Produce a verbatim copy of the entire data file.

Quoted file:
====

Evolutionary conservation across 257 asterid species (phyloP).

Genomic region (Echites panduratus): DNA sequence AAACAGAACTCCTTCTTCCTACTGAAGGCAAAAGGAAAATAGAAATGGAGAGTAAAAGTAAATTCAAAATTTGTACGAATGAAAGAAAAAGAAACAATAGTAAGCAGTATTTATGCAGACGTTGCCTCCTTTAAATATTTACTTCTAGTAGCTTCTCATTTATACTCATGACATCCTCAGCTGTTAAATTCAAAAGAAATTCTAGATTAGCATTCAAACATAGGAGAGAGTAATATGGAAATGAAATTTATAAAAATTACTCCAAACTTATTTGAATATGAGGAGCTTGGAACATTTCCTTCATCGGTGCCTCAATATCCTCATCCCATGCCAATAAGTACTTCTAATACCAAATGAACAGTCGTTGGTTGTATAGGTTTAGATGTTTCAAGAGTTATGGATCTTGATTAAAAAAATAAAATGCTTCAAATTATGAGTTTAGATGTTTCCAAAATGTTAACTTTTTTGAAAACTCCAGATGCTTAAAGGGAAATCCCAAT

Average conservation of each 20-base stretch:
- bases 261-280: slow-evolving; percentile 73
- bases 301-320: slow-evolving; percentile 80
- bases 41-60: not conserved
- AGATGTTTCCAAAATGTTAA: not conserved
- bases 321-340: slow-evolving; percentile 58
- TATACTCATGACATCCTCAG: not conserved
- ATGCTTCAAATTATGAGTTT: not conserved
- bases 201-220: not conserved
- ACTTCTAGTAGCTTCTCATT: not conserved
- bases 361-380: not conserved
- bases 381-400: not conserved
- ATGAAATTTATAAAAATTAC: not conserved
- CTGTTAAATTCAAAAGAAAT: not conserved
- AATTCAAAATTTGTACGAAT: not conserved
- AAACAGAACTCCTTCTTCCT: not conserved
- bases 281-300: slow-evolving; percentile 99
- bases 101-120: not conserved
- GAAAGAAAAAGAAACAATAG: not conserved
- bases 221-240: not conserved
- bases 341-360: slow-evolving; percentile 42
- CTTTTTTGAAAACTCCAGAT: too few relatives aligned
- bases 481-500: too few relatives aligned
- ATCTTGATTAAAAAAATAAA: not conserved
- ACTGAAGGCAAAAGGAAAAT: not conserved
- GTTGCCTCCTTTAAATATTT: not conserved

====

Evolutionary conservation across 257 asterid species (phyloP).

Genomic region (Echites panduratus): DNA sequence AAACAGAACTCCTTCTTCCTACTGAAGGCAAAAGGAAAATAGAAATGGAGAGTAAAAGTAAATTCAAAATTTGTACGAATGAAAGAAAAAGAAACAATAGTAAGCAGTATTTATGCAGACGTTGCCTCCTTTAAATATTTACTTCTAGTAGCTTCTCATTTATACTCATGACATCCTCAGCTGTTAAATTCAAAAGAAATTCTAGATTAGCATTCAAACATAGGAGAGAGTAATATGGAAATGAAATTTATAAAAATTACTCCAAACTTATTTGAATATGAGGAGCTTGGAACATTTCCTTCATCGGTGCCTCAATATCCTCATCCCATGCCAATAAGTACTTCTAATACCAAATGAACAGTCGTTGGTTGTATAGGTTTAGATGTTTCAAGAGTTATGGATCTTGATTAAAAAAATAAAATGCTTCAAATTATGAGTTTAGATGTTTCCAAAATGTTAACTTTTTTGAAAACTCCAGATGCTTAAAGGGAAATCCCAAT

Average conservation of each 20-base stretch:
- bases 261-280: slow-evolving; percentile 73
- bases 301-320: slow-evolving; percentile 80
- bases 41-60: not conserved
- AGATGTTTCCAAAATGTTAA: not conserved
- bases 321-340: slow-evolving; percentile 58
- TATACTCATGACATCCTCAG: not conserved
- ATGCTTCAAATTATGAGTTT: not conserved
- bases 201-220: not conserved
- ACTTCTAGTAGCTTCTCATT: not conserved
- bases 361-380: not conserved
- bases 381-400: not conserved
- ATGAAATTTATAAAAATTAC: not conserved
- CTGTTAAATTCAAAAGAAAT: not conserved
- AATTCAAAATTTGTACGAAT: not conserved
- AAACAGAACTCCTTCTTCCT: not conserved
- bases 281-300: slow-evolving; percentile 99
- bases 101-120: not conserved
- GAAAGAAAAAGAAACAATAG: not conserved
- bases 221-240: not conserved
- bases 341-360: slow-evolving; percentile 42
- CTTTTTTGAAAACTCCAGAT: too few relatives aligned
- bases 481-500: too few relatives aligned
- ATCTTGATTAAAAAAATAAA: not conserved
- ACTGAAGGCAAAAGGAAAAT: not conserved
- GTTGCCTCCTTTAAATATTT: not conserved